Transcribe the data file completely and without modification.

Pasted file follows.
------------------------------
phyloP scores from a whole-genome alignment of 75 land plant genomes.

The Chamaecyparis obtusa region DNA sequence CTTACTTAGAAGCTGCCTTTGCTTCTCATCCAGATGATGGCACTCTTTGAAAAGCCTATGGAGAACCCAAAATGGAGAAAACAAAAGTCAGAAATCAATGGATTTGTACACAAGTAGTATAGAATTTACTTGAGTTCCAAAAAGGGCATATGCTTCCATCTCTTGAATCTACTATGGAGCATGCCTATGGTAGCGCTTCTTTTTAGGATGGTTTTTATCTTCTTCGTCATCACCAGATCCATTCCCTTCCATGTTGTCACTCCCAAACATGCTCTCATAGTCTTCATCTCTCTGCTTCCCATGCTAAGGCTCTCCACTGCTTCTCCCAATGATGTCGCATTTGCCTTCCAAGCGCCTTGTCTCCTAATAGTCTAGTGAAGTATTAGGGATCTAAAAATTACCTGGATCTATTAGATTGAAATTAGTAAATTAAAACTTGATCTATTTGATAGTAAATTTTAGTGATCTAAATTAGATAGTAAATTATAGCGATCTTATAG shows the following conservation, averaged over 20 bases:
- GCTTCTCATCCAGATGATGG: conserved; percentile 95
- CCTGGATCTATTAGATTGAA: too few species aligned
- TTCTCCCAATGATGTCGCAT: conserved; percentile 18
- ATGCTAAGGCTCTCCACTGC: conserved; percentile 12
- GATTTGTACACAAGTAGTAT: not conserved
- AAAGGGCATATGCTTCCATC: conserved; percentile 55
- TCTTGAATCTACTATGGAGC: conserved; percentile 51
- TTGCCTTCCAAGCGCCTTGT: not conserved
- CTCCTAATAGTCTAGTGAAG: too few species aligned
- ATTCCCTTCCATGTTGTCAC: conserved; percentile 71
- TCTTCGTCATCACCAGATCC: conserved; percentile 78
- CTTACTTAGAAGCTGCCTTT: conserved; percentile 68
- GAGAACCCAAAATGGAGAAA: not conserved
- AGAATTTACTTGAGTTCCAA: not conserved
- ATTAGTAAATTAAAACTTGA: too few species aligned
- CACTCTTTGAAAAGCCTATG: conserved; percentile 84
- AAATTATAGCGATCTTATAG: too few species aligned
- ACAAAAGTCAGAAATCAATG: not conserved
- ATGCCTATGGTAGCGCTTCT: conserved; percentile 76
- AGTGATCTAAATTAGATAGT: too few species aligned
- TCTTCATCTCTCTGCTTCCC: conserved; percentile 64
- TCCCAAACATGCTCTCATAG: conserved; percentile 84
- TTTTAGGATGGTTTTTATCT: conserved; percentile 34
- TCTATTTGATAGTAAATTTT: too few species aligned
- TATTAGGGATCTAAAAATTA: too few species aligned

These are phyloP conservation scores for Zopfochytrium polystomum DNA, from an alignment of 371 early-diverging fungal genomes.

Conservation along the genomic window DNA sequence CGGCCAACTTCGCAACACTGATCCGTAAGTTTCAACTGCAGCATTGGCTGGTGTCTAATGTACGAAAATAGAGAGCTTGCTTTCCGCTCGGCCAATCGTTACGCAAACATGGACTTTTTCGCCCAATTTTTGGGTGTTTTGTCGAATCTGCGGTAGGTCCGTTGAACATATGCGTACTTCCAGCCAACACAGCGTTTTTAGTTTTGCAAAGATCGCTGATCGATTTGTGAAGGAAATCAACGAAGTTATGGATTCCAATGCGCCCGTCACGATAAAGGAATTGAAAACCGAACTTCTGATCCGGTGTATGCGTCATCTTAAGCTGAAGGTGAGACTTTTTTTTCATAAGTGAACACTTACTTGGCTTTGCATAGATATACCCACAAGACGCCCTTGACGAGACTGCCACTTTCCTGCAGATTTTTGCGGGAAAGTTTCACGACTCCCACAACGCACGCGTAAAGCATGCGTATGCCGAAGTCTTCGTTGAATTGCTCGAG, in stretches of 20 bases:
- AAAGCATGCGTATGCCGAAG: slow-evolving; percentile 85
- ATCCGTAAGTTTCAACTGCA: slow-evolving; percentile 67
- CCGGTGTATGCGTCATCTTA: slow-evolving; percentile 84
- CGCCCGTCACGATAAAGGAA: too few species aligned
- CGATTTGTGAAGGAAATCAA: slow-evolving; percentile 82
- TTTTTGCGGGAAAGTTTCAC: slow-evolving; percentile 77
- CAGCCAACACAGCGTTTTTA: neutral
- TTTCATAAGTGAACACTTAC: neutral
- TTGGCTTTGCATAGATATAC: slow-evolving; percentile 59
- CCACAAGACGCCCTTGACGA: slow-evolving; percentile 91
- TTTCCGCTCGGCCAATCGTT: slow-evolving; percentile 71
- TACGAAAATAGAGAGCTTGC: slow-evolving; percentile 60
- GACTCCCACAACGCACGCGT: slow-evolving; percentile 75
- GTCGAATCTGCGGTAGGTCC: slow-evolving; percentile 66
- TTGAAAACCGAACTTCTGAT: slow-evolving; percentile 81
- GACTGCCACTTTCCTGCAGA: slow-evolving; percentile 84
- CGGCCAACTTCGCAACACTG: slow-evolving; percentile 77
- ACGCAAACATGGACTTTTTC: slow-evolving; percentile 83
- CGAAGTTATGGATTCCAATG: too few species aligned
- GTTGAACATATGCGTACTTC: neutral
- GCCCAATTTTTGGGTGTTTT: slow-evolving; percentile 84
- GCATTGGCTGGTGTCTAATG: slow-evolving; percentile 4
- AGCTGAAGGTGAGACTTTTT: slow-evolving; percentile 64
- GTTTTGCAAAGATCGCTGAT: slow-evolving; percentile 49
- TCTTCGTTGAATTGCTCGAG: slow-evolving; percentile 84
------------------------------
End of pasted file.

phyloP scores from a whole-genome alignment of 75 land plant genomes.

The Chamaecyparis obtusa region DNA sequence CTTACTTAGAAGCTGCCTTTGCTTCTCATCCAGATGATGGCACTCTTTGAAAAGCCTATGGAGAACCCAAAATGGAGAAAACAAAAGTCAGAAATCAATGGATTTGTACACAAGTAGTATAGAATTTACTTGAGTTCCAAAAAGGGCATATGCTTCCATCTCTTGAATCTACTATGGAGCATGCCTATGGTAGCGCTTCTTTTTAGGATGGTTTTTATCTTCTTCGTCATCACCAGATCCATTCCCTTCCATGTTGTCACTCCCAAACATGCTCTCATAGTCTTCATCTCTCTGCTTCCCATGCTAAGGCTCTCCACTGCTTCTCCCAATGATGTCGCATTTGCCTTCCAAGCGCCTTGTCTCCTAATAGTCTAGTGAAGTATTAGGGATCTAAAAATTACCTGGATCTATTAGATTGAAATTAGTAAATTAAAACTTGATCTATTTGATAGTAAATTTTAGTGATCTAAATTAGATAGTAAATTATAGCGATCTTATAG shows the following conservation, averaged over 20 bases:
- GCTTCTCATCCAGATGATGG: conserved; percentile 95
- CCTGGATCTATTAGATTGAA: too few species aligned
- TTCTCCCAATGATGTCGCAT: conserved; percentile 18
- ATGCTAAGGCTCTCCACTGC: conserved; percentile 12
- GATTTGTACACAAGTAGTAT: not conserved
- AAAGGGCATATGCTTCCATC: conserved; percentile 55
- TCTTGAATCTACTATGGAGC: conserved; percentile 51
- TTGCCTTCCAAGCGCCTTGT: not conserved
- CTCCTAATAGTCTAGTGAAG: too few species aligned
- ATTCCCTTCCATGTTGTCAC: conserved; percentile 71
- TCTTCGTCATCACCAGATCC: conserved; percentile 78
- CTTACTTAGAAGCTGCCTTT: conserved; percentile 68
- GAGAACCCAAAATGGAGAAA: not conserved
- AGAATTTACTTGAGTTCCAA: not conserved
- ATTAGTAAATTAAAACTTGA: too few species aligned
- CACTCTTTGAAAAGCCTATG: conserved; percentile 84
- AAATTATAGCGATCTTATAG: too few species aligned
- ACAAAAGTCAGAAATCAATG: not conserved
- ATGCCTATGGTAGCGCTTCT: conserved; percentile 76
- AGTGATCTAAATTAGATAGT: too few species aligned
- TCTTCATCTCTCTGCTTCCC: conserved; percentile 64
- TCCCAAACATGCTCTCATAG: conserved; percentile 84
- TTTTAGGATGGTTTTTATCT: conserved; percentile 34
- TCTATTTGATAGTAAATTTT: too few species aligned
- TATTAGGGATCTAAAAATTA: too few species aligned

These are phyloP conservation scores for Zopfochytrium polystomum DNA, from an alignment of 371 early-diverging fungal genomes.

Conservation along the genomic window DNA sequence CGGCCAACTTCGCAACACTGATCCGTAAGTTTCAACTGCAGCATTGGCTGGTGTCTAATGTACGAAAATAGAGAGCTTGCTTTCCGCTCGGCCAATCGTTACGCAAACATGGACTTTTTCGCCCAATTTTTGGGTGTTTTGTCGAATCTGCGGTAGGTCCGTTGAACATATGCGTACTTCCAGCCAACACAGCGTTTTTAGTTTTGCAAAGATCGCTGATCGATTTGTGAAGGAAATCAACGAAGTTATGGATTCCAATGCGCCCGTCACGATAAAGGAATTGAAAACCGAACTTCTGATCCGGTGTATGCGTCATCTTAAGCTGAAGGTGAGACTTTTTTTTCATAAGTGAACACTTACTTGGCTTTGCATAGATATACCCACAAGACGCCCTTGACGAGACTGCCACTTTCCTGCAGATTTTTGCGGGAAAGTTTCACGACTCCCACAACGCACGCGTAAAGCATGCGTATGCCGAAGTCTTCGTTGAATTGCTCGAG, in stretches of 20 bases:
- AAAGCATGCGTATGCCGAAG: slow-evolving; percentile 85
- ATCCGTAAGTTTCAACTGCA: slow-evolving; percentile 67
- CCGGTGTATGCGTCATCTTA: slow-evolving; percentile 84
- CGCCCGTCACGATAAAGGAA: too few species aligned
- CGATTTGTGAAGGAAATCAA: slow-evolving; percentile 82
- TTTTTGCGGGAAAGTTTCAC: slow-evolving; percentile 77
- CAGCCAACACAGCGTTTTTA: neutral
- TTTCATAAGTGAACACTTAC: neutral
- TTGGCTTTGCATAGATATAC: slow-evolving; percentile 59
- CCACAAGACGCCCTTGACGA: slow-evolving; percentile 91
- TTTCCGCTCGGCCAATCGTT: slow-evolving; percentile 71
- TACGAAAATAGAGAGCTTGC: slow-evolving; percentile 60
- GACTCCCACAACGCACGCGT: slow-evolving; percentile 75
- GTCGAATCTGCGGTAGGTCC: slow-evolving; percentile 66
- TTGAAAACCGAACTTCTGAT: slow-evolving; percentile 81
- GACTGCCACTTTCCTGCAGA: slow-evolving; percentile 84
- CGGCCAACTTCGCAACACTG: slow-evolving; percentile 77
- ACGCAAACATGGACTTTTTC: slow-evolving; percentile 83
- CGAAGTTATGGATTCCAATG: too few species aligned
- GTTGAACATATGCGTACTTC: neutral
- GCCCAATTTTTGGGTGTTTT: slow-evolving; percentile 84
- GCATTGGCTGGTGTCTAATG: slow-evolving; percentile 4
- AGCTGAAGGTGAGACTTTTT: slow-evolving; percentile 64
- GTTTTGCAAAGATCGCTGAT: slow-evolving; percentile 49
- TCTTCGTTGAATTGCTCGAG: slow-evolving; percentile 84